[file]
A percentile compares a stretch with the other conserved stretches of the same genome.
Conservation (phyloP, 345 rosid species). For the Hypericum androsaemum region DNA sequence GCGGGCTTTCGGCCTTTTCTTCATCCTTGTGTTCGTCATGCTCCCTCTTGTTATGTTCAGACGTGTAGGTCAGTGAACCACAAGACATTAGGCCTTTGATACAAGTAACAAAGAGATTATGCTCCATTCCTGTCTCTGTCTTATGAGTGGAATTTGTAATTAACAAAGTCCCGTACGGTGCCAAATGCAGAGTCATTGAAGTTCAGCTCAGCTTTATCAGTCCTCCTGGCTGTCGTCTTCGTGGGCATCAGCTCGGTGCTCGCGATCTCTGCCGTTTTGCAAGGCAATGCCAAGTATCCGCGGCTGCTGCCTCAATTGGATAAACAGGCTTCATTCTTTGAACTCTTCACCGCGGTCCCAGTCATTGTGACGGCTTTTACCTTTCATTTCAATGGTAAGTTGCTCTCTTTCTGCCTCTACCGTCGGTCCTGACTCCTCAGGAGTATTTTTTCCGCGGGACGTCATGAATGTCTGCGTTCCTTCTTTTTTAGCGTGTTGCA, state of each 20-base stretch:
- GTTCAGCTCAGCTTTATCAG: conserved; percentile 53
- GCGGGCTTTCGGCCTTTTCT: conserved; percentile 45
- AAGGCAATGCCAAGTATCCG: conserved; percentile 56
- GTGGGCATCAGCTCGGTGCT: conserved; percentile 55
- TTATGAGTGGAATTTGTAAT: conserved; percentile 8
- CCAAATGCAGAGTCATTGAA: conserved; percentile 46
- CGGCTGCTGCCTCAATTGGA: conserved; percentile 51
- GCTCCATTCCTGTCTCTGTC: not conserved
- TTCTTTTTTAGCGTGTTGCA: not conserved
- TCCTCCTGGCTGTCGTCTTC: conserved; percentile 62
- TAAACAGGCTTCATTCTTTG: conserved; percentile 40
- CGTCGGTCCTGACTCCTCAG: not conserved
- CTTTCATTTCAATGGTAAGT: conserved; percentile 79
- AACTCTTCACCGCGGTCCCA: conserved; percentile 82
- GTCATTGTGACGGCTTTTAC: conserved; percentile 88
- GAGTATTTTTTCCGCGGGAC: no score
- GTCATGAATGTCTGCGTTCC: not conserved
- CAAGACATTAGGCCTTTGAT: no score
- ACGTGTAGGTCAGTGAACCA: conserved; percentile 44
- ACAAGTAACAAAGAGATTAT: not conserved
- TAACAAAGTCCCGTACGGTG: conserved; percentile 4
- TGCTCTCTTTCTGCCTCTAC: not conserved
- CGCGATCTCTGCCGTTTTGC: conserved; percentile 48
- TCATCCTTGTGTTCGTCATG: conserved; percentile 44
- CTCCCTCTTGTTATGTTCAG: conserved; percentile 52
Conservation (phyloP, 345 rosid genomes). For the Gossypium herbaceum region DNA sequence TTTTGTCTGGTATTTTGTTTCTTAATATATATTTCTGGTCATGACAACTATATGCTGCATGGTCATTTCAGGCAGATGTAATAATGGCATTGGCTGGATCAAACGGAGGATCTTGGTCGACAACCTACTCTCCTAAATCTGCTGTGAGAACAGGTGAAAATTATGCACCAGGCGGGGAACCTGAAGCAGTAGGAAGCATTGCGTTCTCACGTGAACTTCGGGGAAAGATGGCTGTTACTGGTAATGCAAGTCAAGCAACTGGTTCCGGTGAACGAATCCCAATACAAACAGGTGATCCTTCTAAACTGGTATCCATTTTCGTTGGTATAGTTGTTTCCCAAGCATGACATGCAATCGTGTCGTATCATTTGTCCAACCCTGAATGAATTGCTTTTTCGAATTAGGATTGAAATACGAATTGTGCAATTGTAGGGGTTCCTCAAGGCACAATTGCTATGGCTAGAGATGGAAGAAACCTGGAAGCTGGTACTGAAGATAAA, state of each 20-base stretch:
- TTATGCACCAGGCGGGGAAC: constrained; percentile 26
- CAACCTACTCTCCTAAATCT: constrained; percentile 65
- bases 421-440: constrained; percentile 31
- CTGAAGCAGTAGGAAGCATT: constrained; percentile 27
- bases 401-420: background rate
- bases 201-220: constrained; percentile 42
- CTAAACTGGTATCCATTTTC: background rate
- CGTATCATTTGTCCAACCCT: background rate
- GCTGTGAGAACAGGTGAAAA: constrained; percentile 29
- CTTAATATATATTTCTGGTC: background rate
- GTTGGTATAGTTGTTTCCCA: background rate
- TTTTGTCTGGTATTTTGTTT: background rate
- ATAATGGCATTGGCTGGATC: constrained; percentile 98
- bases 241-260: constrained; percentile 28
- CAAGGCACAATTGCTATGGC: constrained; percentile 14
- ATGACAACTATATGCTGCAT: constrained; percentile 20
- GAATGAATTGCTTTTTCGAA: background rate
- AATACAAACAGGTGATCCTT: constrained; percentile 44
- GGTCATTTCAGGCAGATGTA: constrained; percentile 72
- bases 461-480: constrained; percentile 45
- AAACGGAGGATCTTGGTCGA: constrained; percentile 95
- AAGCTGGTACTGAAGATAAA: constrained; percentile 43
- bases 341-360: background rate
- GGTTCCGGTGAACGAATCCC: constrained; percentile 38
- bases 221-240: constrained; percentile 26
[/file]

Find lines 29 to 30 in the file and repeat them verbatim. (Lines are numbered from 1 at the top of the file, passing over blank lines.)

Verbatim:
- TTATGCACCAGGCGGGGAAC: constrained; percentile 26
- CAACCTACTCTCCTAAATCT: constrained; percentile 65